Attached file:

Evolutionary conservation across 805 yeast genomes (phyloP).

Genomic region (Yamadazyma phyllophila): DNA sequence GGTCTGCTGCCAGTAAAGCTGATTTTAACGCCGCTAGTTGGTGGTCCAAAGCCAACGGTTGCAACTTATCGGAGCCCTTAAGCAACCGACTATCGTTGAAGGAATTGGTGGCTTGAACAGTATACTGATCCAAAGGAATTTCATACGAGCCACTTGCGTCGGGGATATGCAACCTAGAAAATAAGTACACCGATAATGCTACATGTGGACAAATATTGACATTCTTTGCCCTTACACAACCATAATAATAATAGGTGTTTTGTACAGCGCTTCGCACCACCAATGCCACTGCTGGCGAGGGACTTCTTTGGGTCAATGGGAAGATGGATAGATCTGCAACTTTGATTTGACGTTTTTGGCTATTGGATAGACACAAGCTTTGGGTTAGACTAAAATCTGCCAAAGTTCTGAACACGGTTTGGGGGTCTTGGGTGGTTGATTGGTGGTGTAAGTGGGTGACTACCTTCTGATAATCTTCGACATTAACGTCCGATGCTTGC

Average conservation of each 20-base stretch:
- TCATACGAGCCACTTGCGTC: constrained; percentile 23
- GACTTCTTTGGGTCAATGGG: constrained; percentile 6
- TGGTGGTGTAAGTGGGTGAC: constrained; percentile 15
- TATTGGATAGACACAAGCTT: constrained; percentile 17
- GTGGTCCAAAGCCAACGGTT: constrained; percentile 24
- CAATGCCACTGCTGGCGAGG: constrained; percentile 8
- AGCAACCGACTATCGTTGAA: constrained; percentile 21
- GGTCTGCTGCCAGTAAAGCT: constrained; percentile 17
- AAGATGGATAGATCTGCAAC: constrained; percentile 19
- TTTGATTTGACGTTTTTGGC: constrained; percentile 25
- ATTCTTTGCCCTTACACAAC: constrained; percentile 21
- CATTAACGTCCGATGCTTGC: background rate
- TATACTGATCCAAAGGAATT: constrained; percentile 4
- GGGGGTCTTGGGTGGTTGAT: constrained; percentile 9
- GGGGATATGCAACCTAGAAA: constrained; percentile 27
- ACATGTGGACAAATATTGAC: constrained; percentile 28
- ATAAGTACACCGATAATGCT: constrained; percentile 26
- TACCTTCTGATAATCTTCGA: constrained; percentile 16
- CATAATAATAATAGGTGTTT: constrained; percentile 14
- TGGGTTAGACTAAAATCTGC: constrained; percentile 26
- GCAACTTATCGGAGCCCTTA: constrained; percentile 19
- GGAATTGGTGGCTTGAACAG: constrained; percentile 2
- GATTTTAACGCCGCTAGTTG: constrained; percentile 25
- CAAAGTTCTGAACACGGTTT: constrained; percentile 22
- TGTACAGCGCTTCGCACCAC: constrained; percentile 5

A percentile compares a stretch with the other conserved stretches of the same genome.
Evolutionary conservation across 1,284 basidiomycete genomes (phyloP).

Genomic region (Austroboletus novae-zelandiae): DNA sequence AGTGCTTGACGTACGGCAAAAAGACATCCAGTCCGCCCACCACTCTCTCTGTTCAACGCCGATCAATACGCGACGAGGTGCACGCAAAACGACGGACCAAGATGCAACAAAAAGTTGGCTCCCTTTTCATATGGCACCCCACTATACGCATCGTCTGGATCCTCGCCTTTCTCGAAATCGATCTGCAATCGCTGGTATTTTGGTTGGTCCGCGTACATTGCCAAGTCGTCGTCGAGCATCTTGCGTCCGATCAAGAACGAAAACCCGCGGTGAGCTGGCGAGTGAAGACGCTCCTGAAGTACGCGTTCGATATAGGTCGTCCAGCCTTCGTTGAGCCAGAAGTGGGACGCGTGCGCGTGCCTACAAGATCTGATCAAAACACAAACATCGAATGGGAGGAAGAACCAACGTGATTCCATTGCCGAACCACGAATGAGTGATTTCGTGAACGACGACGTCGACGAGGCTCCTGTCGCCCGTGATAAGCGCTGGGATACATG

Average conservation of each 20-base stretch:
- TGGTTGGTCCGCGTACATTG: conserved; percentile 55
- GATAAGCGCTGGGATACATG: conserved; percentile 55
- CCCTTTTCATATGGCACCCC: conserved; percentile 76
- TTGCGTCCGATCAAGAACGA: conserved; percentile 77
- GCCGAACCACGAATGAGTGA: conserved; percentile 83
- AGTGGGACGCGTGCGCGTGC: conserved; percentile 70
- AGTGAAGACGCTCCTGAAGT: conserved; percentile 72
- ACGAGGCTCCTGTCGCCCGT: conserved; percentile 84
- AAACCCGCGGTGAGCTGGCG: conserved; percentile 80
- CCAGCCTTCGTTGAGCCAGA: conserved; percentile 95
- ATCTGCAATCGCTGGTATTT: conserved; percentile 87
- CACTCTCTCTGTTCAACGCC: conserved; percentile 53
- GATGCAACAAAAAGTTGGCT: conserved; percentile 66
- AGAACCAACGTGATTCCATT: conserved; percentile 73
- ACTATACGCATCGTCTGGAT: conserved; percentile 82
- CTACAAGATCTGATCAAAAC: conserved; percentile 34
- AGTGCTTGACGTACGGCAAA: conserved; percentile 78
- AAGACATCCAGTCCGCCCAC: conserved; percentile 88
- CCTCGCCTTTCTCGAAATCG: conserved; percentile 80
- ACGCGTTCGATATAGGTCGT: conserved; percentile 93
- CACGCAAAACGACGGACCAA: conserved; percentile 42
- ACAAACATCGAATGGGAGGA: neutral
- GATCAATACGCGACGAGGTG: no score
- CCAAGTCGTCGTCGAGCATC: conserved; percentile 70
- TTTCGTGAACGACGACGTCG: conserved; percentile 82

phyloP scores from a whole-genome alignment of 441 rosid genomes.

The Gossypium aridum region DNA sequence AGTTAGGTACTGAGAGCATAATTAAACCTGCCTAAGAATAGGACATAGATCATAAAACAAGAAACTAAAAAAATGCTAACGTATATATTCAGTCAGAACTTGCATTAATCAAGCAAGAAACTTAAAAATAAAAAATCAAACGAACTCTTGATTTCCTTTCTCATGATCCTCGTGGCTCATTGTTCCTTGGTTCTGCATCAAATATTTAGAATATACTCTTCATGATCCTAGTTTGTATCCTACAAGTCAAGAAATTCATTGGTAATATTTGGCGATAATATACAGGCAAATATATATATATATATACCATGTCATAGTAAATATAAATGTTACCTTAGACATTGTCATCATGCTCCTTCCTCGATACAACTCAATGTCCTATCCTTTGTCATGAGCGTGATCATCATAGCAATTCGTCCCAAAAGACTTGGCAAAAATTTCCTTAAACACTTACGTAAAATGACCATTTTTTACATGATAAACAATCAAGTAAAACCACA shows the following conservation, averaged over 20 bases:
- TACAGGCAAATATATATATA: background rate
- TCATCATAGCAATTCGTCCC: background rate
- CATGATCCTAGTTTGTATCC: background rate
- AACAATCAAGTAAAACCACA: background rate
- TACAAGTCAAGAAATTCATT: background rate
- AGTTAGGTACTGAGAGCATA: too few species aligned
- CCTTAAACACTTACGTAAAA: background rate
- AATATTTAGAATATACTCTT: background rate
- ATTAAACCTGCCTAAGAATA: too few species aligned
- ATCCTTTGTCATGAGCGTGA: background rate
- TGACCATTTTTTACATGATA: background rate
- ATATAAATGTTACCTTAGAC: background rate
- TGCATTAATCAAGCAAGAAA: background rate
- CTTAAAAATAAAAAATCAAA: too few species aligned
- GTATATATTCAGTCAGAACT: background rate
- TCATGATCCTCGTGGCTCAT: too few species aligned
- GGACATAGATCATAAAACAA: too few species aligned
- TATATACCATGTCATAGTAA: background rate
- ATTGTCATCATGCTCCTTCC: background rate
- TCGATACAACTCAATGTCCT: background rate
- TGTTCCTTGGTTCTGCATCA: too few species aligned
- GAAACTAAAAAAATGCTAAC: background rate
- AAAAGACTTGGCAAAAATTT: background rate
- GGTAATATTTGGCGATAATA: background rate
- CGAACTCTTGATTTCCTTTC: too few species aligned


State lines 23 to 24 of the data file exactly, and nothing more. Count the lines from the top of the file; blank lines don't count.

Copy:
- TGGGTTAGACTAAAATCTGC: constrained; percentile 26
- GCAACTTATCGGAGCCCTTA: constrained; percentile 19